MARINE CORPS RECRUIT DEPOT, SAN DIEGO -- A Silver Star Medal was
presented to Sgt. Miguelange G. Madrigal of 3rd Air Naval Gunfire
Liaison Company, Force Headquarters Group, Marine Forces Reserve, at
a ceremony aboard Marine Corps Recruit Depot, San Diego, Jan. 31,
Lt. Gen. Steven A. Hummer, commander of
Marine Forces Reserve and Marine Forces North, pins a Silver Star
Medal on Sgt. Miguelange G. Madrigal, a radio chief with Supporting
Arms Liaison Team G, 1st Air Naval Gunfire Liaison Company, I Marine
Expeditionary Force Headquarters Group, aboard Marine Corps Recruit
Depot, San Diego, Jan. 31, 2013. (U.S. Marine Corps photo by Cpl.
Lt. Gen. Steven A. Hummer, the commander of MARFORRES and
Marine Forces North, presented the medal and later expressed
the boldness of Madrigal's actions.
“I want to thank
Sgt. Madrigal for his gallant service and bravery, and
selfless sacrifice to his family and the Marine Corps,”
Hummer said. “We have some tremendous men and women in the
Marine Corps, and this is just another demonstration of what
I call our next great generation. To have these kinds of
young Americans and young Marines doing what they do, it's
just an honor to serve with them day after day. “
As a radio
chief for a Supporting Arms Liaison Team G, 1st ANGLICO, I
Marine Expeditionary Force Headquarters Group, Madrigal's
team and other Marine teams on patrol were attacked by
insurgents, Feb. 15, 2010. After fiercely fighting back the
enemy attack, that injured a nearby Marine, Madrigal dashed
out onto the battlefield to snatch the downed Marine who had
been shot in the thigh. Without regard for safety, Madrigal
dragged his fellow Marine to covered area and applied a
tourniquet to the Marine's bleeding wound.
biggest thing that was going through my head was not to let
this guy down and to get him taken care of and patched up,”
said Madrigal, a Bakersfield, Calif., native.
the swift actions to save his fellow leatherneck's life,
Madrigal advanced to call in three successive
close-air-support missions by a section of AH-1 helicopters
onto the enemy positions.
Madrigal discovered some
of the insurgents had remained after he called in a casualty
evacuation; then realized that the incoming helicopter
started to receive enemy fire. With concern for the Marines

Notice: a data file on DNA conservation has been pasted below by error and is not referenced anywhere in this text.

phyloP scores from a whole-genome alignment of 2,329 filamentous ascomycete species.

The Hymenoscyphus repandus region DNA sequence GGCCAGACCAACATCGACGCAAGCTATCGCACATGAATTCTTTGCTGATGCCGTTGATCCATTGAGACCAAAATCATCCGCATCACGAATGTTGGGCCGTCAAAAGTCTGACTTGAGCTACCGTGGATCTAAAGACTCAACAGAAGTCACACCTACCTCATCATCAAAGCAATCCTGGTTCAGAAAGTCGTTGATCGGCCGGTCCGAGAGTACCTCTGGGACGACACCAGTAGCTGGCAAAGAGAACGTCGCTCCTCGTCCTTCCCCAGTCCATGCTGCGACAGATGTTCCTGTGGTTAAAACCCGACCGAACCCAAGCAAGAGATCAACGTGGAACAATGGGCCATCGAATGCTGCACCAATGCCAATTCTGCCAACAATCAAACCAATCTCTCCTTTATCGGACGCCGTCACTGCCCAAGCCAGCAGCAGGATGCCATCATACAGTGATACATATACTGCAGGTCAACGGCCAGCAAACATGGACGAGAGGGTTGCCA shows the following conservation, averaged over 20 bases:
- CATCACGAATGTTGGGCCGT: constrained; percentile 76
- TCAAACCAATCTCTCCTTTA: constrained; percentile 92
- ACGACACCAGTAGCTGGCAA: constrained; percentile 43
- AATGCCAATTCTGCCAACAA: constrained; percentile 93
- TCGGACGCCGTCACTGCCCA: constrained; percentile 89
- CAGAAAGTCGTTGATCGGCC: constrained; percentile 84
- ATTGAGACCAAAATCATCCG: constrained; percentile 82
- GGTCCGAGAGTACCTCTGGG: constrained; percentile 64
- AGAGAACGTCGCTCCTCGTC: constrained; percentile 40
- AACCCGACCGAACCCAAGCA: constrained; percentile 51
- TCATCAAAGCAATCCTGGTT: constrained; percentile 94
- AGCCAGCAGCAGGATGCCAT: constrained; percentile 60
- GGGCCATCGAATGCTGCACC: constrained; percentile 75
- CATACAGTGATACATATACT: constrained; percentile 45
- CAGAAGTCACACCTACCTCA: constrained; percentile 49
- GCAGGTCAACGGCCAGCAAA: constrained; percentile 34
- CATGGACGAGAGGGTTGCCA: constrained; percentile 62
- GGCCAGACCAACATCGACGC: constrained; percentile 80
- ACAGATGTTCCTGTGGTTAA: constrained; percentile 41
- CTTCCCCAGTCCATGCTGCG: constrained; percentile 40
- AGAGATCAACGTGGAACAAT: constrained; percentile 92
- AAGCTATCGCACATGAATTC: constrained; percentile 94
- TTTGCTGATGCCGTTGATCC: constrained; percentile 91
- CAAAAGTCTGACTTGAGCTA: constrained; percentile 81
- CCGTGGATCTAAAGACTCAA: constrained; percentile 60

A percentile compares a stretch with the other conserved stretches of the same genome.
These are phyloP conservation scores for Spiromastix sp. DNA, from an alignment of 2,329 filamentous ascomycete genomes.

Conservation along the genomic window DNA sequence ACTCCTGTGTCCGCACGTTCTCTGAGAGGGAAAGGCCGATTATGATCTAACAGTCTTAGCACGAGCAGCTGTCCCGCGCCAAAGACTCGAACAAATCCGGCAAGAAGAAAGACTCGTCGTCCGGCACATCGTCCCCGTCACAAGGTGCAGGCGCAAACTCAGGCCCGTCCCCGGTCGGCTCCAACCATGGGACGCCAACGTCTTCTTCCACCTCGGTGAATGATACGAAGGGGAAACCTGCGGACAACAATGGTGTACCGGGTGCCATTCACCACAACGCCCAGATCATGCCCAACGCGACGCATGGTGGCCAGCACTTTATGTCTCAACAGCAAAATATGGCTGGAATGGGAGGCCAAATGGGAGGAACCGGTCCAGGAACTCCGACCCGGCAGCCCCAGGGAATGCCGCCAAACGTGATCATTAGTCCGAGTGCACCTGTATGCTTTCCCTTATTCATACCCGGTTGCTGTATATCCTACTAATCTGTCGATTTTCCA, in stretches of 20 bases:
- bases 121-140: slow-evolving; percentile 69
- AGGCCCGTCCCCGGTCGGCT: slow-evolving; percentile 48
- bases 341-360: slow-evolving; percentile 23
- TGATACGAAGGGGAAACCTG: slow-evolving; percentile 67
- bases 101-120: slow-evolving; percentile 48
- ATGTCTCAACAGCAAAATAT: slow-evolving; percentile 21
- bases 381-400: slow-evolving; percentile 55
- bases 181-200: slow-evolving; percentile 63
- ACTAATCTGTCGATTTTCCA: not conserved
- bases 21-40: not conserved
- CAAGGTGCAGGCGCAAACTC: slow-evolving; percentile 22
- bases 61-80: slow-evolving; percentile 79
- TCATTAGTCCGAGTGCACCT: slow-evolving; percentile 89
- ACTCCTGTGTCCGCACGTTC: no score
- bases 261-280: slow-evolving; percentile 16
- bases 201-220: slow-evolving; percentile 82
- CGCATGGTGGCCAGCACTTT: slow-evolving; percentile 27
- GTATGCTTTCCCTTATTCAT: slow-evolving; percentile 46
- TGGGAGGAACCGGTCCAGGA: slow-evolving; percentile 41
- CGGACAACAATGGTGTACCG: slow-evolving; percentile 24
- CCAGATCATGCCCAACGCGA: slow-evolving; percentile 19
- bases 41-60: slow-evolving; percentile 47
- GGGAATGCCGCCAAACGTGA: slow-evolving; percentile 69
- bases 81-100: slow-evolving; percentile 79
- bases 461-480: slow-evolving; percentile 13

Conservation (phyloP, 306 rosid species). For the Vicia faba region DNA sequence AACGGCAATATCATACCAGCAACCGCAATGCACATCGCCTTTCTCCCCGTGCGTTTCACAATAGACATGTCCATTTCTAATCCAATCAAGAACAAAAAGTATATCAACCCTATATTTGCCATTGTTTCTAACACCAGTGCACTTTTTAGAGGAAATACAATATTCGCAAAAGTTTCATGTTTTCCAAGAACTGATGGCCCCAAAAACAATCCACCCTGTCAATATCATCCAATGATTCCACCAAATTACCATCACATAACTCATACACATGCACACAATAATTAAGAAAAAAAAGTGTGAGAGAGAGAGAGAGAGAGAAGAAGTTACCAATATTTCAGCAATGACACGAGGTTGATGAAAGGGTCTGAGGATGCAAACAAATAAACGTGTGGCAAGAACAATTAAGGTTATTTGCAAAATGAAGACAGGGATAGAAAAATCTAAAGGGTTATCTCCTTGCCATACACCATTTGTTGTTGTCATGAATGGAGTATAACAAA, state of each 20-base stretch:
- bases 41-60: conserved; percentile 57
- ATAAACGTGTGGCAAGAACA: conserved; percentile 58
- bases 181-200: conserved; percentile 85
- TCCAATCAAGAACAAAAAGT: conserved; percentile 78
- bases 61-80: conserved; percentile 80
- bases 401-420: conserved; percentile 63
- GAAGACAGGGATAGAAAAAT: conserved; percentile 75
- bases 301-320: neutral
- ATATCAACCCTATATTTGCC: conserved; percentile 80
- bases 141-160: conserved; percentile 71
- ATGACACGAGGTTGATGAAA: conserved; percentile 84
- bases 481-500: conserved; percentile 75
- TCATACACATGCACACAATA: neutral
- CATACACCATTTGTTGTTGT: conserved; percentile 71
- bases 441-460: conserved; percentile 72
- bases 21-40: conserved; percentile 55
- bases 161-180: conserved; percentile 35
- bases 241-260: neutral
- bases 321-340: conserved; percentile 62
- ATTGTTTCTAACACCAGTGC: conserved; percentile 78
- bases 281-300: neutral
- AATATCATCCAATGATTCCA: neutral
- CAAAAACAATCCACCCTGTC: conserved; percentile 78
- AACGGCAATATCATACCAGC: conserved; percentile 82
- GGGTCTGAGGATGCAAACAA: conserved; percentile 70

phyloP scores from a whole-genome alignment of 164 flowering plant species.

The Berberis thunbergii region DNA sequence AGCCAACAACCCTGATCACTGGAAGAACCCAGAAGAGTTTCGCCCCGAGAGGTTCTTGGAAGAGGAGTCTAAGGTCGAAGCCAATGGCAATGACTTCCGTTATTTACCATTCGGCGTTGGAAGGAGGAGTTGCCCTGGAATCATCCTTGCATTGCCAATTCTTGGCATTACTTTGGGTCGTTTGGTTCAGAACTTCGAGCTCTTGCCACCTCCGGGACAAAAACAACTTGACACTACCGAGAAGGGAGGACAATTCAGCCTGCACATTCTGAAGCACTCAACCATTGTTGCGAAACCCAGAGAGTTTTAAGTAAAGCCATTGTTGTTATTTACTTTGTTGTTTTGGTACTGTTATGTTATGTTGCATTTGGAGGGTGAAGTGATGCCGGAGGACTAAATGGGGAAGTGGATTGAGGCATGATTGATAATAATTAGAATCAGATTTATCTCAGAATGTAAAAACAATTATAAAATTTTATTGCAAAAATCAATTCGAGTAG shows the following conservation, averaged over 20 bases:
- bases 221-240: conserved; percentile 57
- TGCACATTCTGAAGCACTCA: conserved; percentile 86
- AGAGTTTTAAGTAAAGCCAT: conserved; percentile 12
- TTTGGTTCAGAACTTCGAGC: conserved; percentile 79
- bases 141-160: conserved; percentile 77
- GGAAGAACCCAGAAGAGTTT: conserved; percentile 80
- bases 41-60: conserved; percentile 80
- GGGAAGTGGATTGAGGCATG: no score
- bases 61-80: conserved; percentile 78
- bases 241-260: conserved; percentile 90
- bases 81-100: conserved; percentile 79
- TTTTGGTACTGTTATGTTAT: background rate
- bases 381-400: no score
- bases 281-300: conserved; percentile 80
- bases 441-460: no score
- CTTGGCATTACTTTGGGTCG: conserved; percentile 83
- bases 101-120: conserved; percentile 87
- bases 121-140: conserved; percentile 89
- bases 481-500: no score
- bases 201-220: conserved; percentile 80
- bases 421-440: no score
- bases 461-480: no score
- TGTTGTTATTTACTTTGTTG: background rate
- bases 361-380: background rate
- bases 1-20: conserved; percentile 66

onboard, Madrigal got on the radio once again and guided the
aircraft away from the hot zone to come back and pick up the
wounded when it was safe.
“He took charge - that
leadership that we espouse in our (noncommissioned officers)
and it's a tremendous tribute to him and to the Marine
Corps,” Hummer said. “We train our Marines incredibly well
and to be a part of an elite unit. ANGLICO works in small
teams and everybody is highly trained. So when he found
himself in a jam, he applied his training, which is
contributed to him and the Marine Corps training program,
and took charge.”
Madrigal credits the Marine Corps
training to his quick actions. During preparation for
deployment an emphasis is put on small teams and
cross-training, so each member knows everyone's role and
For this heroism and rapid engagement, he was
bestowed the nation's third highest medal, the 122nd since
the beginning of the global war on terror.
very humbling and it almost seems undeserving as everybody
else's actions on the team would have been the same as
mine,” said Madrigal, who is now a student and a civilian
maintenance and safety coordinator.
Star-recipient, Sgt. Maj. James E. Booker, sergeant major of
MARFORRES and MARFORNORTH, was alongside Hummer when
Madrigal received his award. He said that is a remarkable
thing when someone is presented an award for combat, as it
is the most violent event known to man.
Madrigal's experience was incredible, not many fights have
that many layers to them,” Booker said.
took place in front of a building named after Madrigal's
senior drill instructor, Staff Sgt. Allan K. Walker, who was
killed in action in Ramadi, Iraq, in 2004. Having this
personal connection made the pinning that much more
important to Madrigal.
“To witness a young guy like
that to get up in front of his family, in front of the
recruits, it's an emotional thing and that is some history
here,” Booker said. “My hat's off to him.”
By USMC Cpl. Marcin Platek
Comment on this article